One of the things that brought me to feminism was the movement’s refusal to accept scripts and social prescriptions. And one of the things I love about feminism is the ability to participate in paradigm shifts simply by living your life, because (let’s all say it together now!) the personal is political. I’m excited about being a new kind of wife, a wife who doesn’t automatically belong alongside the words “and mother.”

Because if I can do it, somebody else can do it, too. And if a bunch of us do it, and we all navigate a new kind of lady-life, maybe more women will feel comfortable following new or different paths. If there’s one thing scripts can do, it’s make people who don’t or can’t fit in feel awful. And there are few paths more prescriptive than that of traditional heterosexual marriage — just have a look at the wedding website The Knot. Pass your wedding date and welcome emails from: home decorating web site The Nest and pregnancy web site The Bump. I hope no one joins before they discover they are The Broke or The Infertile.

In my experience, having children is the standard choice and desire of most people, and there are a number of available scripts, most of them culturally positive, for those who choose to do so. And it’s exciting to see moms and dads (and moms and moms and dads and dads!) creating new parenting and family paradigms as more couples share domestic and professional responsibilities instead of relegating Mom/Wife to one space and Dad/Husband to another.

But what if we become more familiar with wives-not-moms? What if we become more comfortable with husbands-not-dads? What if they are more happy as aunties? More doting as uncles? And less pressure on anyone to do anything, reproductively speaking, that they’re not totally jazzed about? What if child-free people weren’t looked at with confusion or pity or derision? I’m not arguing for a permanent adult-swim wherein the parents of America have to serve me whiskey shots while I masturbate in public and shoot guns and cuss. I just don’t want to have kids, y’all. It’s that simple. So what does that mean for me, as a future wife? What does it mean for my relationship with Patrick? What will it mean for us to be married, but to opt out of one of marriage’s classic tenets?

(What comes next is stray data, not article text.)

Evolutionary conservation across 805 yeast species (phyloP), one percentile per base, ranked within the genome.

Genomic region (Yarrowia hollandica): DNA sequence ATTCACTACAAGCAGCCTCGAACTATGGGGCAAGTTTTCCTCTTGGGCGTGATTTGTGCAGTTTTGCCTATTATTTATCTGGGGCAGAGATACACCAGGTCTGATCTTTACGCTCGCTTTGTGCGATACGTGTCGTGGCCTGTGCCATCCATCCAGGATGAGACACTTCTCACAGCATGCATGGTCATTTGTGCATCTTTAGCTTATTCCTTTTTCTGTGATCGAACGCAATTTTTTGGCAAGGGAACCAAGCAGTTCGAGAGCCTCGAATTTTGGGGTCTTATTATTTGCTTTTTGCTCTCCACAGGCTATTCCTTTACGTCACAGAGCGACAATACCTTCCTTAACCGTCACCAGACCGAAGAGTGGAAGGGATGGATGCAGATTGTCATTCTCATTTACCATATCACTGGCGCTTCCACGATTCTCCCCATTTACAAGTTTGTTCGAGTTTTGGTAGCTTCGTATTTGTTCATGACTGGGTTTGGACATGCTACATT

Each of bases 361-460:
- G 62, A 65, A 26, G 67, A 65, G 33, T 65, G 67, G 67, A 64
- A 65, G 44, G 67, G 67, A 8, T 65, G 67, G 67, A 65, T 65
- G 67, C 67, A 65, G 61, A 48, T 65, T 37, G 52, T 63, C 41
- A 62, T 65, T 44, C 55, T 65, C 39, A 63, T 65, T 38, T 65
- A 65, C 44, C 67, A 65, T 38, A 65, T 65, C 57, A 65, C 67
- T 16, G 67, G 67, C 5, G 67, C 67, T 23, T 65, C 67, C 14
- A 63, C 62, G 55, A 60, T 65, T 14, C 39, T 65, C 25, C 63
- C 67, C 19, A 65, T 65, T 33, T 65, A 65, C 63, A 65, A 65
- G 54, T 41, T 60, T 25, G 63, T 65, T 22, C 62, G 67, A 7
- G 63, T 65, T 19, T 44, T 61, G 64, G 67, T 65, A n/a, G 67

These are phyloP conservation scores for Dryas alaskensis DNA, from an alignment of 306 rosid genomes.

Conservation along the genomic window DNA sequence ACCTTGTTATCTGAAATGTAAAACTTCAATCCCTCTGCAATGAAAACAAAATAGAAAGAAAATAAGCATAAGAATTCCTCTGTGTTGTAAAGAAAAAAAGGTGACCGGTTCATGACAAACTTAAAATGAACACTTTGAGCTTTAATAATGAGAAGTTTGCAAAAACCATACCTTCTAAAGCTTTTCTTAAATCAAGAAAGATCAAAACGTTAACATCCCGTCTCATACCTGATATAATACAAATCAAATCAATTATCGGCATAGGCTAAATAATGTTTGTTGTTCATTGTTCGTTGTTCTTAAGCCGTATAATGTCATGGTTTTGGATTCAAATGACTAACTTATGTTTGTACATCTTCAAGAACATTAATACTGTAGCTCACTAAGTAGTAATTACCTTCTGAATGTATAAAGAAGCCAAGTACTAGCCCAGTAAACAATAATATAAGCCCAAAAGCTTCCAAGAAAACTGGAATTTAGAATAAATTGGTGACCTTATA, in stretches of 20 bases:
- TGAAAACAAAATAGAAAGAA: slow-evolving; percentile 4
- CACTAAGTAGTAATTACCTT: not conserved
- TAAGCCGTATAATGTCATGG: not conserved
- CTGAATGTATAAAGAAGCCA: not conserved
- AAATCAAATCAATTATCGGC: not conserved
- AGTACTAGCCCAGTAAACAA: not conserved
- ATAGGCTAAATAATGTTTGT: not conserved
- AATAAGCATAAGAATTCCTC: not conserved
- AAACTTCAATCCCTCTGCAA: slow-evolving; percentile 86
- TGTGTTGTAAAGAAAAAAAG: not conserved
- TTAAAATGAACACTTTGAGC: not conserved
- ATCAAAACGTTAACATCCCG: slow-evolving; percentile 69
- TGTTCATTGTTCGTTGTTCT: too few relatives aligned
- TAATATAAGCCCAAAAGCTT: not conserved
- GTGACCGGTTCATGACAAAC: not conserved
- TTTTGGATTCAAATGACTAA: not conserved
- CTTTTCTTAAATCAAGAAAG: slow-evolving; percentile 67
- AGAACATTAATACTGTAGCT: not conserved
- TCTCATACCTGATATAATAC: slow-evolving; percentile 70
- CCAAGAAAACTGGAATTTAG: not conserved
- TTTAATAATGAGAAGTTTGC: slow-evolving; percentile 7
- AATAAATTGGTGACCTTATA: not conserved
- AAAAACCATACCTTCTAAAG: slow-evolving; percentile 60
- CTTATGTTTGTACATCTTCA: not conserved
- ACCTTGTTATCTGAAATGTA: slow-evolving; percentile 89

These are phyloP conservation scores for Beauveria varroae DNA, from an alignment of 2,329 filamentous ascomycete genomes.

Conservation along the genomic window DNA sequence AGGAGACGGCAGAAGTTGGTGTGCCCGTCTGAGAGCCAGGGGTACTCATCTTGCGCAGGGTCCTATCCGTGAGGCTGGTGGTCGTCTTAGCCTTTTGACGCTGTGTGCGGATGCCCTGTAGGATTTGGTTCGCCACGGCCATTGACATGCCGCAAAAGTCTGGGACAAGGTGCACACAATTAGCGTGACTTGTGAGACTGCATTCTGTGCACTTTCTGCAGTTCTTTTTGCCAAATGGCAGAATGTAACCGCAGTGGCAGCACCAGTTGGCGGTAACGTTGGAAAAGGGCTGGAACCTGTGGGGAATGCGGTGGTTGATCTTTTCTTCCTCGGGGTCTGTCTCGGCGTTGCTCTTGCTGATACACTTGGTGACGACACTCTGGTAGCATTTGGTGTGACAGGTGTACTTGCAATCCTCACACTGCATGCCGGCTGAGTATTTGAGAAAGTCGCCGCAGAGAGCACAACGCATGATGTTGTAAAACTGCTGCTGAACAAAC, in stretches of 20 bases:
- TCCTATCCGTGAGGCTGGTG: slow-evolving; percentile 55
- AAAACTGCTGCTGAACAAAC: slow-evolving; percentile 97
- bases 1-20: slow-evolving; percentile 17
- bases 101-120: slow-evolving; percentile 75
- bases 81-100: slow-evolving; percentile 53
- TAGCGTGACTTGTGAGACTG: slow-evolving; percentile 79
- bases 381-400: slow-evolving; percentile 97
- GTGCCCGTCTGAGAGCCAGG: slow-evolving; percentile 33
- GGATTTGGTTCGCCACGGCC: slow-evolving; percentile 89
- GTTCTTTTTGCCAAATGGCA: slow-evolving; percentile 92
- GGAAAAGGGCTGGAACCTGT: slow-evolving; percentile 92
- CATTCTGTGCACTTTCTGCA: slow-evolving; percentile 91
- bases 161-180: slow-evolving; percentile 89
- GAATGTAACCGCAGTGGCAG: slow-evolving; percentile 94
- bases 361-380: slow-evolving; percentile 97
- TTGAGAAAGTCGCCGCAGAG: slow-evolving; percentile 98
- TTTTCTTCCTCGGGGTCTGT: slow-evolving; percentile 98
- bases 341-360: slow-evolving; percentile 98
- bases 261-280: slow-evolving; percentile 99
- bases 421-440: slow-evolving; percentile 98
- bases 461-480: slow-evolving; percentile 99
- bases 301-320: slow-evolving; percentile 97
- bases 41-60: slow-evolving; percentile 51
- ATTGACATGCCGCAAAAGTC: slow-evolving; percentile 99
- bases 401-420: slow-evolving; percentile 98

I know some people would say we’re just eating from the buffet of patriarchal pressure, sampling as it suits us, and the righteous thing to do would be to refuse marriage and be radically together-but-not-married if the real goal is to help create a new world of partnerships.

And that’s a fair criticism, and it might be true. I don’t know. Maybe you can’t dismantle the master’s house with the master’s tools. Audre Lorde is pretty fucking righteous, y’all. But I also know there’s some real power in just acting like your shit is as normal as anyone else’s, which forces haters to explain themselves while you just do whatever it was you were doing, no big deal. It’s not like what Patrick and I are doing is actually weird or crazy. In fact, it’s terribly boring and normal, when you take the whole no-kids thing out of it. But when a lot of people do something like marriage on their own terms, I think the sum of the effort really does make a difference.

When I look at my friends who are wives, I see so many different people doing so many different things. I see breadwinner wives. I see wives raising beautiful kids. I see wives married to wives. I see wives with impeccable domestic skills and wives who leave the bathrooms to their husbands. I see wives who would totally kill me for calling them a wife, and wives who would get “wife” tattooed on their foreheads if they could. Though I would probably caution them against it or at least try to steer them toward something more tasteful, like a neck tattoo.

I think the married people I know really are figuring out something new. So it’s exciting to get married in a time when, at least in my own family and social circle, I think I will get to help expand the definition of — and for me, rehabilitate — the term “wife.”

Contact the author of this post at Andrea.Grimes@Gmail.com. Follow me on Twitter at @AndreaGrimes.